How to Build a solid Fix and Flip team? (general contractors, plumbers, electrician, etc.)

6 Replies

I wanted to ask for everyone's experience or input on what the best way to go about building a solid and trustworthy fix and flip team would be. 

If you have developed your own team, what were some of the steps you took to develop the team? Who is on your team (GC, plumber, electrician, etc.)? 

Feel free to share good experiences, bad experiences, and/or put forth any information you think would be helpful to new or even established investors looking to build a team instead of relying on multiple contractors and specialists. 

Be your own GC, get good estimates and watch everything that goes on. Learn.

Hire subcontractors as needed. Do as much as you can yourselves to learn.

Thanks for the reply @Arlan Potter  

I was thinking more along the lines of hiring a GC as an employee and relying heavily on them. Obviously I would like to have some knowledge of it and would pay close attention to the estimates but was looking to rely on more of an expert in the area.

I guess I also am looking for recommendations at to exactly what types of subcontractors would be most beneficial to have on the team? I would think electrician and plumber would be two to have on hand/on staff for just about every fix and flip property, any other subcontractors that are used in almost every scenario? 

And/or what subcontractors are used sparingly that could be hired on a case by case basis (roof/HVAC, etc.)?

If you want to hire a general contractor, get the names and numbers of the last 3 deals they did. That way, you can speak with them and get great, pertinent information. Ask a lot of questions, then be quiet and listen. People will love to talk about their flip, let them. The last contractor I hired had some shortcomings. I was told by reference to make sure all is done before check is cut. Of course, but that did end up playing  a part as he underbid, ran out of money before job complete and bailed on some detail work. Cost me $2000 more, still a great deal but clearly the man is not a man of his word. We could have worked it out, but he just bailed. I could give a lot of examples, but the fact is, even with a GC, you will have to keep your nose in the job as much as possible. Shoddy subcontractors, substituting poor quality materials, etc etc are commonplace. Very hard to find people of their word. If you find one, treat them like gold.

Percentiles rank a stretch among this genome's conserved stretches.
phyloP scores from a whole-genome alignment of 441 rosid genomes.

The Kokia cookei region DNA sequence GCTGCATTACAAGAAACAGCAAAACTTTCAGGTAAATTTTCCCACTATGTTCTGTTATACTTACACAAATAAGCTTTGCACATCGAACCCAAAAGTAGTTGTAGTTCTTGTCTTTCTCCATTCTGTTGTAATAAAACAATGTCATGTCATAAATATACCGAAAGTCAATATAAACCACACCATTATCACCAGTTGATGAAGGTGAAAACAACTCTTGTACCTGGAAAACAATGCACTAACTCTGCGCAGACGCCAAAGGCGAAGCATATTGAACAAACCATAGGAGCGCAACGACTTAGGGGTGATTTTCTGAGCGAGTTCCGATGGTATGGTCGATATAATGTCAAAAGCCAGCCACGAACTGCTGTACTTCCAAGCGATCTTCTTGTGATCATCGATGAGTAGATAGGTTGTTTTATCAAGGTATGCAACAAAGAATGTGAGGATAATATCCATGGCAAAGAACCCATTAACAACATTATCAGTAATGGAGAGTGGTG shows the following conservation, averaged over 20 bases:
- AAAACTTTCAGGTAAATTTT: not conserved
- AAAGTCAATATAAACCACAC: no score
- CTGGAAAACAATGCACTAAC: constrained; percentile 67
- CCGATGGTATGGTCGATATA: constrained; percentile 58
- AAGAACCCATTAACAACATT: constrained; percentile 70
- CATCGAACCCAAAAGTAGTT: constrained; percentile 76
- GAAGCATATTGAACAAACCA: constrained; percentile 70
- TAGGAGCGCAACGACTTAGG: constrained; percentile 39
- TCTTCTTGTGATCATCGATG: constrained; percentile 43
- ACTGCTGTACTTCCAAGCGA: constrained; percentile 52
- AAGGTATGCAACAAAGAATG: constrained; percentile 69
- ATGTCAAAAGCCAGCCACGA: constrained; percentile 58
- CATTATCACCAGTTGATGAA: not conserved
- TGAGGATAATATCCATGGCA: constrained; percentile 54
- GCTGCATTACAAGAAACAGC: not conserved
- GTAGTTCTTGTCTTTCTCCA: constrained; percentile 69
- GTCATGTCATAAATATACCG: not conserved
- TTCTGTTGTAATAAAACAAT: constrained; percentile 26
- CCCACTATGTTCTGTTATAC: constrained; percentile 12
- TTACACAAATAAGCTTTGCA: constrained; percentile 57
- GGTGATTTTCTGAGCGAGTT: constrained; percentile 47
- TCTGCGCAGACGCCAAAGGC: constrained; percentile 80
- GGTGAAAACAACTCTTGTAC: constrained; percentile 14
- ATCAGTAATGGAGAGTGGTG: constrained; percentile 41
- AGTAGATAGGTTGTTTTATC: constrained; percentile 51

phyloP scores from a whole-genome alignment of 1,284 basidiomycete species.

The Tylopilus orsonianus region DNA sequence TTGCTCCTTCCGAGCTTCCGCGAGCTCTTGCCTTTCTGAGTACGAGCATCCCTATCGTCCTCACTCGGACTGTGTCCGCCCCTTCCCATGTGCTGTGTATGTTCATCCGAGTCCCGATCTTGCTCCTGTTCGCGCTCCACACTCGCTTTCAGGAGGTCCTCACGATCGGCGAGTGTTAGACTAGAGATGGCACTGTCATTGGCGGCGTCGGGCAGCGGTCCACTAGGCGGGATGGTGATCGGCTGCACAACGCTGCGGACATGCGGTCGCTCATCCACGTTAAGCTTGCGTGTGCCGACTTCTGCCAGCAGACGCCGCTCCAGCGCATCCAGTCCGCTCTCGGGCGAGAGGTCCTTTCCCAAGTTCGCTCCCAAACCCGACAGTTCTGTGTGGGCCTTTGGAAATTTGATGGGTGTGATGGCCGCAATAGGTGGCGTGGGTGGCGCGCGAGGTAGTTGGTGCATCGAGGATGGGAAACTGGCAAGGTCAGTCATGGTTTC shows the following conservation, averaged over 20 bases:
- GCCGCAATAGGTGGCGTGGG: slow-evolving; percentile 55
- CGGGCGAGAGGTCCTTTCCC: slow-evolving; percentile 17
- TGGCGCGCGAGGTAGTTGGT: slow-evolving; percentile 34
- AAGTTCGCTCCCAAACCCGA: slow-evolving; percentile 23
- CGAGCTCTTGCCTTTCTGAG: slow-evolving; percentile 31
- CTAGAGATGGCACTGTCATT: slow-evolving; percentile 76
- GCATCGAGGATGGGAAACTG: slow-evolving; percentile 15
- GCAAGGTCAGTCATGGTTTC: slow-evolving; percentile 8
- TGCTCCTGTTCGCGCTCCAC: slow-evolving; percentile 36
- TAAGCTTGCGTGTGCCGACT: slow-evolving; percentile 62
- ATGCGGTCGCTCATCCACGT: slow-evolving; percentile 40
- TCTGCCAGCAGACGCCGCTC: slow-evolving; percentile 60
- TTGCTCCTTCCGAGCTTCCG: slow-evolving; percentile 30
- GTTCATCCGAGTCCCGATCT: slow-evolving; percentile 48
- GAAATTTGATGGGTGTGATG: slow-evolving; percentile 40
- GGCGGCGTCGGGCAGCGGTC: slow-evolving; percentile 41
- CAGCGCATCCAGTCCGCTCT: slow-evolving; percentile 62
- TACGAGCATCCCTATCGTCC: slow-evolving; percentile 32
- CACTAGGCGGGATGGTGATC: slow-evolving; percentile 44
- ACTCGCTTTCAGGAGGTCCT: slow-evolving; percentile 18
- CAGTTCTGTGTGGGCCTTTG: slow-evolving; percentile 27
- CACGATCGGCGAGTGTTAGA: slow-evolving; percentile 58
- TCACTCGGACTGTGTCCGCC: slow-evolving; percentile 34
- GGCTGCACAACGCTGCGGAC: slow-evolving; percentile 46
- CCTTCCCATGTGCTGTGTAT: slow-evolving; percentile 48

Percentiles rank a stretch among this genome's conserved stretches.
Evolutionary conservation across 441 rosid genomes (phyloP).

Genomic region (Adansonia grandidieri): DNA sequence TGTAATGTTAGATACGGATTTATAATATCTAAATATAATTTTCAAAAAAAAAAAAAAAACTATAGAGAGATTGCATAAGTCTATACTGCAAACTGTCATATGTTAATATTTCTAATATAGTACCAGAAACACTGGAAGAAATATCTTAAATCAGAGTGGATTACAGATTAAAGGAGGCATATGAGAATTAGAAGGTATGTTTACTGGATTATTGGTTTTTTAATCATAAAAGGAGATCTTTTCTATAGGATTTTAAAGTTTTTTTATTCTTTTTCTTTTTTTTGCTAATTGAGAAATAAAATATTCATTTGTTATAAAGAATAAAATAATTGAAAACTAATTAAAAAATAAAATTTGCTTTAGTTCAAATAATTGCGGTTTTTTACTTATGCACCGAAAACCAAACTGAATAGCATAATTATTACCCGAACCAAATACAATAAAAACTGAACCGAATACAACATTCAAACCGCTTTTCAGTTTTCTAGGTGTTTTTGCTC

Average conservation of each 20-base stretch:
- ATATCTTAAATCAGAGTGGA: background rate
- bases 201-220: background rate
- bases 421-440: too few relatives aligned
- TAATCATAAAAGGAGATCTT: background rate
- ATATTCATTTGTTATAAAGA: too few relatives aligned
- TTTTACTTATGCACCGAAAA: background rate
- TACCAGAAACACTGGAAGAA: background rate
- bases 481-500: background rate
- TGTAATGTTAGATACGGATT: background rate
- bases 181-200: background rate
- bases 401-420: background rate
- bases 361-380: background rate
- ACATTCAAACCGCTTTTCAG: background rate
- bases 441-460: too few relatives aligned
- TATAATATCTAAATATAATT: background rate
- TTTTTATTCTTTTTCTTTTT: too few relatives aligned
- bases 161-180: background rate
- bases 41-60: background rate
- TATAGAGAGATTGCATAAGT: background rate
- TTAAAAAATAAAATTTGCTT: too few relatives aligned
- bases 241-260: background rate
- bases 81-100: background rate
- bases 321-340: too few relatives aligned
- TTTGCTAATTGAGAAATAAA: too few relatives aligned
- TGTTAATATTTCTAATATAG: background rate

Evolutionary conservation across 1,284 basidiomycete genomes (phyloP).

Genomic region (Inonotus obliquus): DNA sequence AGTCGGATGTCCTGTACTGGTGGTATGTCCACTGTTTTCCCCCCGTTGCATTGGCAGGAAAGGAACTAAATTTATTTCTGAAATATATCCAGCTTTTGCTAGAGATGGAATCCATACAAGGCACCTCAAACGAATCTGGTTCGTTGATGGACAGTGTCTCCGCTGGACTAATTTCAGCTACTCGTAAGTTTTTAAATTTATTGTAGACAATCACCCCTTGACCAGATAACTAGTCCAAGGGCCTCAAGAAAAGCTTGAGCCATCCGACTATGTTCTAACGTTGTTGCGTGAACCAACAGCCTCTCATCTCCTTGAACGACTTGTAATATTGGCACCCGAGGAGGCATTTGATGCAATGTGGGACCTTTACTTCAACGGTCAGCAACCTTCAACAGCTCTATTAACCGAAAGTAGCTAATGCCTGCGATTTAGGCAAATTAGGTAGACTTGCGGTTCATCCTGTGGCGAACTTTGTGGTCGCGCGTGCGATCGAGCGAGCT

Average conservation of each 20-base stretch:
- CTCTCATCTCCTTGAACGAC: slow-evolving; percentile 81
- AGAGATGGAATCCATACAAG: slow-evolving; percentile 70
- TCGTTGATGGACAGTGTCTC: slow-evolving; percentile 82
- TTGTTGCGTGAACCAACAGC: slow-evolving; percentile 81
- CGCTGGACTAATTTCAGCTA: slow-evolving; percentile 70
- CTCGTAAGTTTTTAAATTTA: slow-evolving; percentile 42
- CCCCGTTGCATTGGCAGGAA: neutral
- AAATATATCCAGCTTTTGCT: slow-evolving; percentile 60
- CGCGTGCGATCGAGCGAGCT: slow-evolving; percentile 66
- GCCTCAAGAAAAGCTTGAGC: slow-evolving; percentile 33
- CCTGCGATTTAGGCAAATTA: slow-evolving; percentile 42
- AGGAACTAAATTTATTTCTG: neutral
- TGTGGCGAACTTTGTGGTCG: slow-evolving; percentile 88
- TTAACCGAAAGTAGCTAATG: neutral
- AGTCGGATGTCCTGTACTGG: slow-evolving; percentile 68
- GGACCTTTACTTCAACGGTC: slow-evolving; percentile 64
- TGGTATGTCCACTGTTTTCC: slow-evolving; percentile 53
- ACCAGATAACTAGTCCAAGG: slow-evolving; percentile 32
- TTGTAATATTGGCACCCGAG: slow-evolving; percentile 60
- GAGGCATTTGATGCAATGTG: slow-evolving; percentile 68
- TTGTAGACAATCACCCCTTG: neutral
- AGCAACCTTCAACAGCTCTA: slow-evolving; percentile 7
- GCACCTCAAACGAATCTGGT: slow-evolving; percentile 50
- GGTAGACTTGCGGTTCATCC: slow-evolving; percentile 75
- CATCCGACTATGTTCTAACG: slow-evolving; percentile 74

It sounds like you are going to do a lot of flips. I personally have always been my own GC. I monitor and hire subs to do the work. 

I see posts on a regular basis about building a team. I never really had a team.

I am the GC 

I have a couple of realtors that know My business and feed me deals.

I have come to use one attorney for my title work

I have used the same painter for a while

I have a couple of carpenters for repairs.

I bid out the roofs.

I have one HVAC guy that I like to use

I also use the same electrician, he is a pain but I like the guy.